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I seem to find it takes me a lot of time and work compared to my classmates to solve problems or "get" certain proofs. To add insult to injury, often I find a question not asked in the textbook or homeworks, but feel the need to answer it, and create an "unassigned" problem for myself. I tend to be very persistent at solving problems, even if it takes me while, but that also costs me my grade in the course,. I face a decision of whether to quit the problem or not, and ask myself how much time should I be spending on my problems?

My question in general is, what is the maximum amount of time you spend on a math problem before deciding to take a "break"? (which may be a < 1 day break, or weeks). What's the longest break you've ever taken from a math problem,? and when would you (or have you) ever decided to completely give up on a problem?

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up vote 4 down vote accepted

Alan Schoenfeld has written a fair amount about mathematical problem solving; you may be interested in some of his work. This particular question falls under the category of what he would call "control decisions." The question should not only be how much time you spend on a math problem, but also how much time you spend on a particular approach as you try to solve said problem.

Schoenfeld also writes about beliefs, and how many students think that math problems should be solved quickly or not at all. This is (as you might well guess) a belief that associates negatively with mathematical problem solving performance.

My advice to you is to try different strategies when you are stagnating. George Polya has a long list of strategies ("heuristics") for problem solving, including: try a special case; try a simpler problem; try a similar problem; generalize; draw a picture. For every question that you cannot solve, there is a slightly easier question that you can't solve either! Mess around with things until you gain some traction and have a better sense of how to broach the problem at hand.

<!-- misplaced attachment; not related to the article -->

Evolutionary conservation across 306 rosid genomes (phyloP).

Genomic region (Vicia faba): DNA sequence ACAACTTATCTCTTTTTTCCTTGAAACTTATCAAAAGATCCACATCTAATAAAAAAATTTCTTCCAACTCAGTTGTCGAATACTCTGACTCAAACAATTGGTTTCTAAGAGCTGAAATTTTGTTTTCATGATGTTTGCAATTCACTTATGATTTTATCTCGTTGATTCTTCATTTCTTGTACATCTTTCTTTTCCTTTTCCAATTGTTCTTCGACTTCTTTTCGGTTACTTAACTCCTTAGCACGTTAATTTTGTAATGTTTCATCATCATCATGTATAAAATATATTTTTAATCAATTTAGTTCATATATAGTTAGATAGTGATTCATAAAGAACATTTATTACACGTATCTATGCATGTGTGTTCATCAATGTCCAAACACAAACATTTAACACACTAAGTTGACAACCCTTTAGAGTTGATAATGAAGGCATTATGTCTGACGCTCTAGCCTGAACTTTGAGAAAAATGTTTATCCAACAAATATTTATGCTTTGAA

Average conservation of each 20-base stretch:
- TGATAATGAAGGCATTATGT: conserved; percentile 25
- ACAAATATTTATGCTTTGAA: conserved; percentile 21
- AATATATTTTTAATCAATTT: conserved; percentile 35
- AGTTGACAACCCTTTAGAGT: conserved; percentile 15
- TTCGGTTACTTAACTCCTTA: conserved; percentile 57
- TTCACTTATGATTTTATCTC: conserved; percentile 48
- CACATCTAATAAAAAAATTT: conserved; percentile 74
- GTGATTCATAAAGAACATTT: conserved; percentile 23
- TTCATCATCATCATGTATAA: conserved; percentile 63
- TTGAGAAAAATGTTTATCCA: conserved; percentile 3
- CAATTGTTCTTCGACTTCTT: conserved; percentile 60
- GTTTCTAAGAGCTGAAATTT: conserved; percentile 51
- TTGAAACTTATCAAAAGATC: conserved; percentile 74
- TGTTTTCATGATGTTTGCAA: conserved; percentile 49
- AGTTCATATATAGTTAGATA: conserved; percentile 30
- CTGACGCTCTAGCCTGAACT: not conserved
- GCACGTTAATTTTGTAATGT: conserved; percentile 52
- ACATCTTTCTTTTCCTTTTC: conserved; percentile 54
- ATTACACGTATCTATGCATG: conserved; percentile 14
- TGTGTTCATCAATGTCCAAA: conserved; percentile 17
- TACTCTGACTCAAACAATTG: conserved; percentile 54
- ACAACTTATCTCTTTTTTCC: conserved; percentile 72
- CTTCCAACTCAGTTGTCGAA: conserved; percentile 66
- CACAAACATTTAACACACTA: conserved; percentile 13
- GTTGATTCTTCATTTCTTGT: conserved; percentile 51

With regard to time spent: don't let your grades suffer too much, since this will probably lead to undesirable consequences down the road. The amount of time I spend on a problem depends on why I'm trying to solve it. If it's just for fun, then I work on it when I have free time; often you need a period of incubation (a break from work) before you can have a major insight. If it's a problem set for a class or perhaps a take-home test, then you probably should spend more time on it (though breaks are still necessary!).

Persistence and curiosity are important characteristics for any math student or mathematician, but don't lose focus and let your course grade suffer too much as a result. (And as for your classmates who are seemingly solving things much more quickly: pay them no mind.)

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A deserverved upvote from me. Just waiting to see if this will get any other answers before choosing. –  Not a NaN notha Oct 26 '12 at 1:00
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If you start reading Polya/Schoenfeld and find some of their stuff particularly interesting, let me know what and I'll try to find some more relevant literature for you. –  Benjamin Dickman Oct 27 '12 at 4:30
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Just to be concrete -- if you're in a situation where it's difficult to finish homework assignments on time, I think it seems about right to work on a problem for an hour or two before getting help from classmates, office hours, or the internet. (When you don't have to worry about deadlines, you can spend more time on problems if it seems fun/worthwhile.)

I could be completely wrong though.

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The question of how long to spend on a problem before asking for help did cross my mind, but I decided not to make the question more general. –  Not a NaN notha Oct 25 '12 at 4:54
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